Sirt1 played a role in <italic>L</italic>-EV-induced increased expression of BDNF and CREB in HT22 cells

L-EV treatment in HT22 cells increased BDNF expression, and this L-EV-induced BDNF expression was in part mediated by Sirt1, but not HDAC2 (Fig. 1). Thus, our results are consistent with the notion that L-EVs in HT22 cells induced BDNF expression through a transcriptional mechanism. L-EV treatment in CRST-treated mice also increased BDNF and NT4/5 expression in the hippocampus (Fig. 3C and 3D) and these L-EV effects were sustained for over 21 days after termination of L-EV treatment (Fig. 2C and 3C). These results suggest that L-EVs exert persistent changes in the expression of neurotropic factors.

BDNF expression is reduced in the hippocampus of postmortem samples from major depressive disorder patients and in mice with stress-induced depression [58,59]. In contrast, depressive behavior is reversed by administration of recombinant BDNF in mice [60]. BDNF expression is regulated by epigenetic factors such as Sirt1, HDACs and MeCP2 in stress-induced depression models [61,62]. Sirt1 has a deacetylase activity [48]. Sirt1 indirectly regulates BDNF and CREB expression by decreasing miR-134 expression [48,63]. Sirt1 can promote axon development and dendritic arborization [63,64,65]. Sirt1 expression is conversely regulated by miRNAs or other factors [48,63,66]. Sirt1 is reduced in the hippocampus of mice displaying depressive-like behaviors induced by chronic unpredictable mild stress (CUMS), whereas its activation reversed depression-like behaviors [64]. In rats exposed to CUMS, depression-like behaviors were reversed by resveratrol, which increased the expression of Sirt1, CREB, and BDNF in the hippocampus, while decreasing miR-134 [67]. As demonstrated in the present study, Sirt1 was also reduced in the hippocampus of mice exposed to chronic restraint stress, whereas L-EV treatment increased Sirt1 and BDNF (Fig. 2 and 3). Sirt1 inhibition in HT22 cells reduced the expression of tBdnf, Bdnf1, Bdnf4, and Creb1. Sirt1 inhibition in L-EV-treated HT22 cells reduced the expression of Bdnf4 and Creb1, compared to that of L-EV-treated HT22 cells, suggesting that Sirt1 may have a role in L-EV-induced upregulation of Bdnf4 and Creb1 (Fig. 1D and 1E). However, L-EV-induced increase of tBdnf and Bdnf1 was not completely blocked by siRNA-Sirt1 (Fig. 1D and 1E). These results suggest that L-EVs might increase BDNF expression via Sirt1-dependent and Sirt1-independent mechanisms. MeCP2 is an epigenetic factor that can regulate BDNF expression [68,69]. It may be worthwhile to examine whether MeCP2 is involved in L-EV effects on BDNF expression in neuronal cells.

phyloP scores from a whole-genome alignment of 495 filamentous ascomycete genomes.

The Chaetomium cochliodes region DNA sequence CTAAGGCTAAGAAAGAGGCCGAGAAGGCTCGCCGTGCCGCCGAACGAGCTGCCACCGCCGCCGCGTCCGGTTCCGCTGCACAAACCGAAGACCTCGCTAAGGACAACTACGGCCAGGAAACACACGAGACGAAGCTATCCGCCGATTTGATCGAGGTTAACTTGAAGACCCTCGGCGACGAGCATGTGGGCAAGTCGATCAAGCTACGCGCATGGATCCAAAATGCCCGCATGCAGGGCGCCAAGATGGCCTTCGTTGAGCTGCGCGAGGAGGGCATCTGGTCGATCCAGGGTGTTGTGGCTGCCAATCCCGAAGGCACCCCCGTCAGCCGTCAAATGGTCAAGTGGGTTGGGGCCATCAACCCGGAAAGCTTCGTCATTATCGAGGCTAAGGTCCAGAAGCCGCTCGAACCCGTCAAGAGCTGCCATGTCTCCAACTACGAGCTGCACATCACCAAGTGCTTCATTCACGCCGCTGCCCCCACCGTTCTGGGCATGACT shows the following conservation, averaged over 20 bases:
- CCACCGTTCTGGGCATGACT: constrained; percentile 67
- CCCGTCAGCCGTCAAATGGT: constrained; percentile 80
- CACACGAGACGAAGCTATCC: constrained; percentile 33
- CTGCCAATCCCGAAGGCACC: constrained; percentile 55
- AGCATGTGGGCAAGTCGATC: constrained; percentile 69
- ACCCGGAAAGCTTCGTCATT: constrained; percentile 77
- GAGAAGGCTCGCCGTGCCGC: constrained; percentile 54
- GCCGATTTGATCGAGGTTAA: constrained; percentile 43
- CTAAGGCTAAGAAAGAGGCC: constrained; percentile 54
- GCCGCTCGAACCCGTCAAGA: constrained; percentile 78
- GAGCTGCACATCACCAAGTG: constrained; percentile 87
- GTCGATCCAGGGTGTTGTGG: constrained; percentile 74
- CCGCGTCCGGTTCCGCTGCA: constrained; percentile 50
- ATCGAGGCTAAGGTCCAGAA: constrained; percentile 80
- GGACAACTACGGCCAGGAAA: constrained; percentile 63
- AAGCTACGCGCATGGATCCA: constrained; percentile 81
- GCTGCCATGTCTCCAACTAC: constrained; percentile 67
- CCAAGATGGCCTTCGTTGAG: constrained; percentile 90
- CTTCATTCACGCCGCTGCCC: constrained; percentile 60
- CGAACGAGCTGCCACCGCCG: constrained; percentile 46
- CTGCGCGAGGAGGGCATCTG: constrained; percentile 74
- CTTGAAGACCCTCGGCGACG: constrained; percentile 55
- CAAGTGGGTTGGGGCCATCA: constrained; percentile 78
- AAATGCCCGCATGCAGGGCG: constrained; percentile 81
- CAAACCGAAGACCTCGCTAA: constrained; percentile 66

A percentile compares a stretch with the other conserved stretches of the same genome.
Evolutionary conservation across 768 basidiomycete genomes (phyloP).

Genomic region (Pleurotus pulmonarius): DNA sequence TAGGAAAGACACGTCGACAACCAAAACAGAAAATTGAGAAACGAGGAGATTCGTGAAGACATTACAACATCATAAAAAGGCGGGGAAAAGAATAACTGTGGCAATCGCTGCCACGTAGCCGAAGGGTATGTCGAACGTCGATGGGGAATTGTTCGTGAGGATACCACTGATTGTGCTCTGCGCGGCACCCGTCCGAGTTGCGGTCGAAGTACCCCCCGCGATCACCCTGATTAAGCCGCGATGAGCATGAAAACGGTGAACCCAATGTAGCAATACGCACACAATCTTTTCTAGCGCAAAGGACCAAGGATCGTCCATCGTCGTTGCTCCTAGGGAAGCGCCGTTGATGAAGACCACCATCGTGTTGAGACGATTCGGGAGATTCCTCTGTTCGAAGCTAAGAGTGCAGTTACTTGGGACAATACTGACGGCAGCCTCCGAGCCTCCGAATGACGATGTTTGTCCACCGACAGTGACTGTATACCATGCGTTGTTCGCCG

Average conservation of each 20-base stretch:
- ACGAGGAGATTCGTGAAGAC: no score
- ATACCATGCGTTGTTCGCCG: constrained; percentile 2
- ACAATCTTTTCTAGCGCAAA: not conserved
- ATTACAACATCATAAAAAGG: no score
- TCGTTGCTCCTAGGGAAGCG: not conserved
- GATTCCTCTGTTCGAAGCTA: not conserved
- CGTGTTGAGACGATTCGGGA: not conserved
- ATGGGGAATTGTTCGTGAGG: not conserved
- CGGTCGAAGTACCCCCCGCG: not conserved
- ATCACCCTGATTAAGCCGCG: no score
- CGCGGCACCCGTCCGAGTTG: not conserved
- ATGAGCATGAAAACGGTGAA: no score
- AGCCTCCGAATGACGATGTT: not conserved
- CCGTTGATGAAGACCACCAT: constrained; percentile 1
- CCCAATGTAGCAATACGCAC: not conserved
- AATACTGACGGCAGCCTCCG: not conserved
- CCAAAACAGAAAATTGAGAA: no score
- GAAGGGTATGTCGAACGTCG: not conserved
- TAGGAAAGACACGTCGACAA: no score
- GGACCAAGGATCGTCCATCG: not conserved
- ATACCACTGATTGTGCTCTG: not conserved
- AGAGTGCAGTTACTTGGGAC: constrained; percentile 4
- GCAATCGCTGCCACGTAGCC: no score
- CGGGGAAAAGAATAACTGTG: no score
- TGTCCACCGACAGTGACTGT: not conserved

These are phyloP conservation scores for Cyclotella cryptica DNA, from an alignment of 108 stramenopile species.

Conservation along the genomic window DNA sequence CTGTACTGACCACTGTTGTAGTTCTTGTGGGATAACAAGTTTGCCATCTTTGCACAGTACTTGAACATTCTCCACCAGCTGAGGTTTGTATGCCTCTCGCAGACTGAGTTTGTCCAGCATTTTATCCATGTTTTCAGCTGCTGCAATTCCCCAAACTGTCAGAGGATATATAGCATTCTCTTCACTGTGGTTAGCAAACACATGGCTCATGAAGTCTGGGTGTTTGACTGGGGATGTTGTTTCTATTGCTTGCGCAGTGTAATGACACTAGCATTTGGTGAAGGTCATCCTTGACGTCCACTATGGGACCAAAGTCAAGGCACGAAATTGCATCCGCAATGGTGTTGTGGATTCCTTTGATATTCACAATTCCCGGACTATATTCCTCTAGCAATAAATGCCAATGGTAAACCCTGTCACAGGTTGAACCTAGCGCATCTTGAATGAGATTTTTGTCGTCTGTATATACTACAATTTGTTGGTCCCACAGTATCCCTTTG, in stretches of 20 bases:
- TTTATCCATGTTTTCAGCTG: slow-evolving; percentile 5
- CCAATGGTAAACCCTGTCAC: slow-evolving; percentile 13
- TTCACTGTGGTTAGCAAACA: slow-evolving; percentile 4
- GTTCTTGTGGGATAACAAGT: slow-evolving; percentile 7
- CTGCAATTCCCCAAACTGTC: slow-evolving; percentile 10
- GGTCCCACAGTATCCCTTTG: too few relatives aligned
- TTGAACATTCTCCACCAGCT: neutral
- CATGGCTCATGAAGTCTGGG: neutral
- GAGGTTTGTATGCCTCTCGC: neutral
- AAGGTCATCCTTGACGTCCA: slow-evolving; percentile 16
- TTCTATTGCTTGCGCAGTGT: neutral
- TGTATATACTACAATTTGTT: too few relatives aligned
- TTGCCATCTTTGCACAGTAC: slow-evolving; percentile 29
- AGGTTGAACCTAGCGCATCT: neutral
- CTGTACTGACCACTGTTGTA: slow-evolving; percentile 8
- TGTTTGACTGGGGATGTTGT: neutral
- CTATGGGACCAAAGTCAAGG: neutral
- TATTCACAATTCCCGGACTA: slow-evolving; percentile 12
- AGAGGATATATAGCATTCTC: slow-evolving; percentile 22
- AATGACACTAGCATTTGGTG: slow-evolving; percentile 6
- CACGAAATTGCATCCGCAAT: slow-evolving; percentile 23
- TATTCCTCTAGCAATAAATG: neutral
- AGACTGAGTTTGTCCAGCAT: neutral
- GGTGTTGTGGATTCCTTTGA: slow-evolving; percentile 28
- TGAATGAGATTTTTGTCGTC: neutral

Which factor contained in L-EVs increases the expression of Sirt1 is not studied in the present study, but it is a challenging question that needs to be solved. EVs contain proteins, lipids, DNAs, RNAs, enzymes, bacterial metabolites, and toxins [70,71]. The genus Bacteroides secreted EVs containing glycosidases and proteases that digested glycans which was used for growth [72]. Bacteroides fragilis-derived EVs contained PSA, which prevented colitis by enhancing immunomodulatory effects [73]. EVs derived from Pseudomonas aeruginosa contained bacteria DNAs, which were transferred to lung epithelial cells and were amplified by PCR in the nuclear fraction of cells [74]. Thus, bacterial EVs that contain proteins, lipids, DNA/RNAs, or bacterial metabolites might have a potential to exert physiological effects on host cells. Regarding the dramatic changes in gene expression alteration and behavioral rescues by EVs (Fig. 1, 2, 3), the detailed mechanisms how bacteria-derived EVs affect brain function remain to be explored further.